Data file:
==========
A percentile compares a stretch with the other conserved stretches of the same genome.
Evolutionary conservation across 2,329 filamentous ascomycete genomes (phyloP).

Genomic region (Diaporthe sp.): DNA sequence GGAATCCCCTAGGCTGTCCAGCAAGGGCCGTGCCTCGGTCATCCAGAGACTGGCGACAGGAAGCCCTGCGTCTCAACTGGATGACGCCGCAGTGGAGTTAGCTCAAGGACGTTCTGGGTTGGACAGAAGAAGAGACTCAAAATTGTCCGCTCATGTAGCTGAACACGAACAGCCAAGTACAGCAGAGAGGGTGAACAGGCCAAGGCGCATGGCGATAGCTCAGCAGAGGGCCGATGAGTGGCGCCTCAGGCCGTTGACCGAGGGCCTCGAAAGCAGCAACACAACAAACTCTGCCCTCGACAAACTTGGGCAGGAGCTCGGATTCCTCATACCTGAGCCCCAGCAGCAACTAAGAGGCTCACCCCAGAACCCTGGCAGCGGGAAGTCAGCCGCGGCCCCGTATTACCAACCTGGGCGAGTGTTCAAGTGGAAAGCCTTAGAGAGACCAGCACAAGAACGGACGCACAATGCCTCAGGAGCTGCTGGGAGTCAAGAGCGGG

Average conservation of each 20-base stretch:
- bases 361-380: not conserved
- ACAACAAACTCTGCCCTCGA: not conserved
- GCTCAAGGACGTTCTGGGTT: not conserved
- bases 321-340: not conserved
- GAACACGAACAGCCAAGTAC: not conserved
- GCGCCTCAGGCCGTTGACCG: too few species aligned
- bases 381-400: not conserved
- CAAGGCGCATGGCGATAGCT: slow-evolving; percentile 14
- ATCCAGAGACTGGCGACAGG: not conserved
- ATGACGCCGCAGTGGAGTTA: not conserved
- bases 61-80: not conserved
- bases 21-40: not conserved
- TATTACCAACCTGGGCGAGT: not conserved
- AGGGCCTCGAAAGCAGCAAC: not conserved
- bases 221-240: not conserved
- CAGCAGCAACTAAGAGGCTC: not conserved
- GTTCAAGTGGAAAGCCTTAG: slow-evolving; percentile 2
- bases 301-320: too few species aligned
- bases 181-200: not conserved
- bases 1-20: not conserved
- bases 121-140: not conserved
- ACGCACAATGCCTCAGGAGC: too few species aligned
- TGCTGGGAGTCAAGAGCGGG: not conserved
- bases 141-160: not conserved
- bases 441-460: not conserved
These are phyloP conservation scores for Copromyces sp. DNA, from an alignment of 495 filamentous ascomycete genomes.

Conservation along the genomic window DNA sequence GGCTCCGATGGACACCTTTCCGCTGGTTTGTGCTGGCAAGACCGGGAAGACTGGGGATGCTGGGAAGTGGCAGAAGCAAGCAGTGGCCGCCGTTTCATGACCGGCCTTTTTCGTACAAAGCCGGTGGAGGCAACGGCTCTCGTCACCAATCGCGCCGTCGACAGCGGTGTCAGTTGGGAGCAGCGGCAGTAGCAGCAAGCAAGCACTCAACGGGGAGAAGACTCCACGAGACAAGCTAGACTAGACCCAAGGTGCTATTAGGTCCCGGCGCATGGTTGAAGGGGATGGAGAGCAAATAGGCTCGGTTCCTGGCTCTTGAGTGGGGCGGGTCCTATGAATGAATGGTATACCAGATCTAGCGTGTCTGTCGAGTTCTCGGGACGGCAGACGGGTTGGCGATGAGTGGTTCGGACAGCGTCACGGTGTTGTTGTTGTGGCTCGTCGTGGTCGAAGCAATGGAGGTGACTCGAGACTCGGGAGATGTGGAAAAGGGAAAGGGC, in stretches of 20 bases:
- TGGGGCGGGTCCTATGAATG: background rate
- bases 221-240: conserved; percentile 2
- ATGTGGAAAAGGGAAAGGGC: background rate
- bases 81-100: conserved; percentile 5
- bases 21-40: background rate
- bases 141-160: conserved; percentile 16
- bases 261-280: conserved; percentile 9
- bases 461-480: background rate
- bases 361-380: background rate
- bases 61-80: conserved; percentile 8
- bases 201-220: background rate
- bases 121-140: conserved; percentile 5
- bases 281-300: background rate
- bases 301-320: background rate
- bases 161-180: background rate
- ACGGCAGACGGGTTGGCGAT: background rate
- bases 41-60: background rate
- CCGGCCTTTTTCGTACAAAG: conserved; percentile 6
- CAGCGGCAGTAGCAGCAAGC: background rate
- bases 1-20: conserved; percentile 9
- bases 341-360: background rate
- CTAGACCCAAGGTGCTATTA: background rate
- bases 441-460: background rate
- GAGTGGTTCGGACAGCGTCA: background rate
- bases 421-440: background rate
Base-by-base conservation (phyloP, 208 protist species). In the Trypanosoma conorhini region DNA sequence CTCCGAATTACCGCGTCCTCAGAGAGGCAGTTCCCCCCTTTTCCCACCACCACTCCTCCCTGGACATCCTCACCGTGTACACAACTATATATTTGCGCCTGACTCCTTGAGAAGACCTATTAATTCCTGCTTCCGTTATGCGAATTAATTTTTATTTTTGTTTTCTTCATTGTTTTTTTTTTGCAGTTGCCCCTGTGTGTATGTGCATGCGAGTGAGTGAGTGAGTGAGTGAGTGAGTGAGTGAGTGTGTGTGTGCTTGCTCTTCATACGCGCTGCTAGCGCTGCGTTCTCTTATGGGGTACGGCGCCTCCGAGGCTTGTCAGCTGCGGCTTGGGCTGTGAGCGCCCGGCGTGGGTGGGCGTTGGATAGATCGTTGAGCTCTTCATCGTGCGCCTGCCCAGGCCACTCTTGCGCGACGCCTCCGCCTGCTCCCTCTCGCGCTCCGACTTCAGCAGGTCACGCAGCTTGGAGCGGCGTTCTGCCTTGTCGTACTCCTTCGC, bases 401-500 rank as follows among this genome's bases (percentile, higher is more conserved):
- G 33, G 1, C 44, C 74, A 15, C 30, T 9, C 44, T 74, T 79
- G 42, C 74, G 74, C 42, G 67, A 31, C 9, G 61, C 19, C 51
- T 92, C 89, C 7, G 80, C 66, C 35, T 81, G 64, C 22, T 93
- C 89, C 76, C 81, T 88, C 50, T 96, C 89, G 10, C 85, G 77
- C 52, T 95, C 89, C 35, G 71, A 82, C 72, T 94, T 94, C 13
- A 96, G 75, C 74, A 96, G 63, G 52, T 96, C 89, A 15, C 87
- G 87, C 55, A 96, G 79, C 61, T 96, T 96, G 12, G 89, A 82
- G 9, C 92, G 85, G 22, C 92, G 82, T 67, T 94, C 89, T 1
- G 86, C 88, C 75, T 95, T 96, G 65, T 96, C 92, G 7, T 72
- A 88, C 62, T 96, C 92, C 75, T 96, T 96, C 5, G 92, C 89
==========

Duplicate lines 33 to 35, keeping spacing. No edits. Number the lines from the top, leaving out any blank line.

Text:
- bases 221-240: conserved; percentile 2
- ATGTGGAAAAGGGAAAGGGC: background rate
- bases 81-100: conserved; percentile 5